We also note that registered open-end investment companies continuously offer shares registered under the Securities Act of 1933 (the "1933 Act") on the basis of an effective registration statement, which is amended at least annually. Because virtually all open-end investment companies are engaged in continuous offerings, officers and directors who sign such registration statements are continuously subject to civil liability under Section 11 of the 1933 Act for material misstatements or omissions in those registration statements, which include financial statements. In addition, Section 17 of the 1933 Act similarly imposes criminal liability on any person who fraudulently offers or sells a mutual fund security. The 1940 Act also imposes criminal liability for certain activities. Section 48 proscribes doing indirectly that which is prohibited by any provision of the 1940 Act, and Section 49 imposes criminal penalties for violations of the 1940 Act and material misstatements or omissions in any report filed under the 1940 Act.
In contrast, executives and directors of public operating companies subject to the reporting requirements of Section 13(a) or 15(d) of the 1934 Act currently are subject to 1933 Act liability only during those periods in which such companies are engaged in a public offering.8 Section 302 of the Act closes this gap in the federal securities laws by establishing a framework for imposing liability on chief executive officers and chief financial officers of such companies.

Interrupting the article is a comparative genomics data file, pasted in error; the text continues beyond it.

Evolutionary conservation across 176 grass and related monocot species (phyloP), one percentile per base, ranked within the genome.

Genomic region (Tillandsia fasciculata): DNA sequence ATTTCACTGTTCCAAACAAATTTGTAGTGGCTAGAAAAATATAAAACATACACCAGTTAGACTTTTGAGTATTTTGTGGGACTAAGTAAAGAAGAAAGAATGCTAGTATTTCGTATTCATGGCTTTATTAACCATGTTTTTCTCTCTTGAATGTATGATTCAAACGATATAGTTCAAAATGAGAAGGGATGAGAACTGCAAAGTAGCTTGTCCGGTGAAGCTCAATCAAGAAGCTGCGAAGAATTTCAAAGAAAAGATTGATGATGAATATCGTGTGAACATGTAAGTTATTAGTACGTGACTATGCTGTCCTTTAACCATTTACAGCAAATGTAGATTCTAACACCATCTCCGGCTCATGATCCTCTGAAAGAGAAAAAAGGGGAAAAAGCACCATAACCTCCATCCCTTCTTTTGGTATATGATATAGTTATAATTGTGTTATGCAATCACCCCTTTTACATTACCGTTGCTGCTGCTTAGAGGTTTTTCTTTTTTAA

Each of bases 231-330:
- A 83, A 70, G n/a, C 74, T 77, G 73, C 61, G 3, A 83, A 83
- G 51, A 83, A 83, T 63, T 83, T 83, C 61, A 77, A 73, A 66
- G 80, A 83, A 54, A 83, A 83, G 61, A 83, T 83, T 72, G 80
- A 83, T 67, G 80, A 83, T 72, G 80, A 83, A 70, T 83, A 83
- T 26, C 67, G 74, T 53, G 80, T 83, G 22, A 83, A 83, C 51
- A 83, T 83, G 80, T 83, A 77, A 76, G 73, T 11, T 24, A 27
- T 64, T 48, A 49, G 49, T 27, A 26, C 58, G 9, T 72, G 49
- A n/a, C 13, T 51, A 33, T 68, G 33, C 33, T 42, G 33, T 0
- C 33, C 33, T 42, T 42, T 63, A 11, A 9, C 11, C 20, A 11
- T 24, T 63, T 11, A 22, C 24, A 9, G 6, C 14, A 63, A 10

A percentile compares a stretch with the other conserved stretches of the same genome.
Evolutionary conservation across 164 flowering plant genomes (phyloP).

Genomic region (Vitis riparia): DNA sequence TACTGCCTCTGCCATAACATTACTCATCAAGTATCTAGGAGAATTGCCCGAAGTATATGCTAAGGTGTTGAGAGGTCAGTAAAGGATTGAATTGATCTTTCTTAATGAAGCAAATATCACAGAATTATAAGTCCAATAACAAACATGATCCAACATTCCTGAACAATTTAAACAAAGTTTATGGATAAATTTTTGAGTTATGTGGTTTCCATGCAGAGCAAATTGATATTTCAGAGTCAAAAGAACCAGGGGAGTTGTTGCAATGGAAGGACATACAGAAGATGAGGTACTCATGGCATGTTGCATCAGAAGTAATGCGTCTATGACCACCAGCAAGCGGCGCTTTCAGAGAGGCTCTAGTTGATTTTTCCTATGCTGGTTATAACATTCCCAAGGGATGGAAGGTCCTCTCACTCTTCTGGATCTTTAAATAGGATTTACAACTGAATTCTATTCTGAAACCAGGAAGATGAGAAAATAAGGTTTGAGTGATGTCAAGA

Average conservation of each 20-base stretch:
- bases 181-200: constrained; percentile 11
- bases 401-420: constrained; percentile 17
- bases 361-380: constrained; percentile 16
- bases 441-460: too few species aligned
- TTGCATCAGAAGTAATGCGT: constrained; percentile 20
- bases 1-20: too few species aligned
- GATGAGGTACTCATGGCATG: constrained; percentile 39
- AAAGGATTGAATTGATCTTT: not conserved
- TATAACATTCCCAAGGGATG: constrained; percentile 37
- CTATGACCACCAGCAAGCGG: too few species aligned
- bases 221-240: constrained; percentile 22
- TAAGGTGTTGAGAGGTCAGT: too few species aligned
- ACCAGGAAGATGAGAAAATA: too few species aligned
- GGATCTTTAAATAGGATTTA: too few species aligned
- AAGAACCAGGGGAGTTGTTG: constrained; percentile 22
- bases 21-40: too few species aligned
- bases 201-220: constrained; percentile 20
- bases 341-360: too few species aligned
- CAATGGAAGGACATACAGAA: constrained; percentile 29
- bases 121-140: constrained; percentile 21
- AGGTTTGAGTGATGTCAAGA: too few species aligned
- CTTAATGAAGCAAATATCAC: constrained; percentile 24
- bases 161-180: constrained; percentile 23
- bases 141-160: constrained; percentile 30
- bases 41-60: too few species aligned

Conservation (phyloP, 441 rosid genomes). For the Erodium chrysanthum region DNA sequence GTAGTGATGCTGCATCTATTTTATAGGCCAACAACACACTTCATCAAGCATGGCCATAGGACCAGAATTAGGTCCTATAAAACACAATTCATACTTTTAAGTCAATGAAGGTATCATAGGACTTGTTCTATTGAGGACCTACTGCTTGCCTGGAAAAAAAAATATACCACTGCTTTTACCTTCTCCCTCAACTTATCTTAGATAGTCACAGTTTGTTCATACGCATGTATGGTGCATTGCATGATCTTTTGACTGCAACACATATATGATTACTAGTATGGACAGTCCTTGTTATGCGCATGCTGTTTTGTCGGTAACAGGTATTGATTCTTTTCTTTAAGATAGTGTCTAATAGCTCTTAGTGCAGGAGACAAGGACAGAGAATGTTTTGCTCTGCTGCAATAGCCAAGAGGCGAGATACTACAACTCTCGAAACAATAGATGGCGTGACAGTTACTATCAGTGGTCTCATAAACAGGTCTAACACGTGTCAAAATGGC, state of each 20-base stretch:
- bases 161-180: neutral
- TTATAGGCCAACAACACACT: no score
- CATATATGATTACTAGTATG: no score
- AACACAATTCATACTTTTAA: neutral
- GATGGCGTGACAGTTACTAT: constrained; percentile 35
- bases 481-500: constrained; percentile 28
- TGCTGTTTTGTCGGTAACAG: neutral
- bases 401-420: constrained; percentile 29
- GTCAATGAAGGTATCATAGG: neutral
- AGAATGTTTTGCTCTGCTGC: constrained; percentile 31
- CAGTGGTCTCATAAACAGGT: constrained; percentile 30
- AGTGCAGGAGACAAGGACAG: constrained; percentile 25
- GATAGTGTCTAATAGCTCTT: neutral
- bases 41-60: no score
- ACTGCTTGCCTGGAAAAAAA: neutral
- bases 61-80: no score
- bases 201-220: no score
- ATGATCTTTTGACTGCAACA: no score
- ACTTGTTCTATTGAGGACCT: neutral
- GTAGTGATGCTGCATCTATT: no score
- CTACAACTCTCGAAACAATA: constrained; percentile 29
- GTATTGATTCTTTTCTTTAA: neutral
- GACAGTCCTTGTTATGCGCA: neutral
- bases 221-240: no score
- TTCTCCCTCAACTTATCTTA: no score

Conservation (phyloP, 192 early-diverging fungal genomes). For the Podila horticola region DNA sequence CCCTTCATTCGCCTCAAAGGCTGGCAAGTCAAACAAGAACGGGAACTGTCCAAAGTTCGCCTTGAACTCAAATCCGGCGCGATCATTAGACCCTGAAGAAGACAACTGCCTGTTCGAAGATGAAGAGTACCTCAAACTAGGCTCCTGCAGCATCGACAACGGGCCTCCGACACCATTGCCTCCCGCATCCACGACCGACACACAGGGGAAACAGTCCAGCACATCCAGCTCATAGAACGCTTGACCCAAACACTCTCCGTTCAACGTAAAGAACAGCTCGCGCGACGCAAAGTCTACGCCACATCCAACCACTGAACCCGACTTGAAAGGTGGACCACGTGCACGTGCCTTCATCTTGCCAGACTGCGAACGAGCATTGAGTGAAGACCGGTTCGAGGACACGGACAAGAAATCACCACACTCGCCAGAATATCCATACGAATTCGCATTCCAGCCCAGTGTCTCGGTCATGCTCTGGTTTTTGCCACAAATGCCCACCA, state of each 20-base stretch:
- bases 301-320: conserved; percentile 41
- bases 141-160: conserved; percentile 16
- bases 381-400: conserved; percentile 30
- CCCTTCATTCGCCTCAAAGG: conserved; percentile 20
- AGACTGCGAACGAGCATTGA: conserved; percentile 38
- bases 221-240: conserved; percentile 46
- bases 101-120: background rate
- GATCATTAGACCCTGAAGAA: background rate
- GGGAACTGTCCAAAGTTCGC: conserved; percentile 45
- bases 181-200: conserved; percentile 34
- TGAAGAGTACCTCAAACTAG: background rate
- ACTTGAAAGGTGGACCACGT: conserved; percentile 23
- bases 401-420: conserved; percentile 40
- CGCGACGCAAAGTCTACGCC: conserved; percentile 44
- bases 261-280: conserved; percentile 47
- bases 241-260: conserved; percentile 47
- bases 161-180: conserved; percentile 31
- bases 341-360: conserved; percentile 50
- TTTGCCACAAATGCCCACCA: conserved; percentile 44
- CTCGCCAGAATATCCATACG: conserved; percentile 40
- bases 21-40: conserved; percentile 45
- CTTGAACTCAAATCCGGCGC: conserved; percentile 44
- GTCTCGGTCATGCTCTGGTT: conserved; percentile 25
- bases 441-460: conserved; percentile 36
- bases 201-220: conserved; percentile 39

In light of (i) the fact that registered investment companies were not the focus of Congress' concern in enacting the Act, (ii) the regulatory regime and standards of liability to which registered investment companies and their officers are already subject, and (iii) the practical difficulties of trying to apply Section 302 to Form N-SAR, there is in our view no need to rush to impose a certification requirement on periodic reports of registered investment companies without thoughtful consideration. For this reason, and given the truncated schedule under which initial Section 302 rules must be adopted, we believe that the Commission should defer the application of Section 302 to registered investment companies pending a comprehensive review of the reports filed by such companies. The Commission would then have an opportunity to consider the special circumstances of investment company governance, regulation, and operations, and could determine (i) whether certification of such reports would enhance shareholder protections, and (ii) if so, how such reports could be modified to make certification of the reports meaningful. After completing this review, the Commission could adopt rules for the certification of the appropriate reports under Sections 6(c) and/or 30(d) of the 1940 Act, which provide the Commission with broad rulemaking authority.9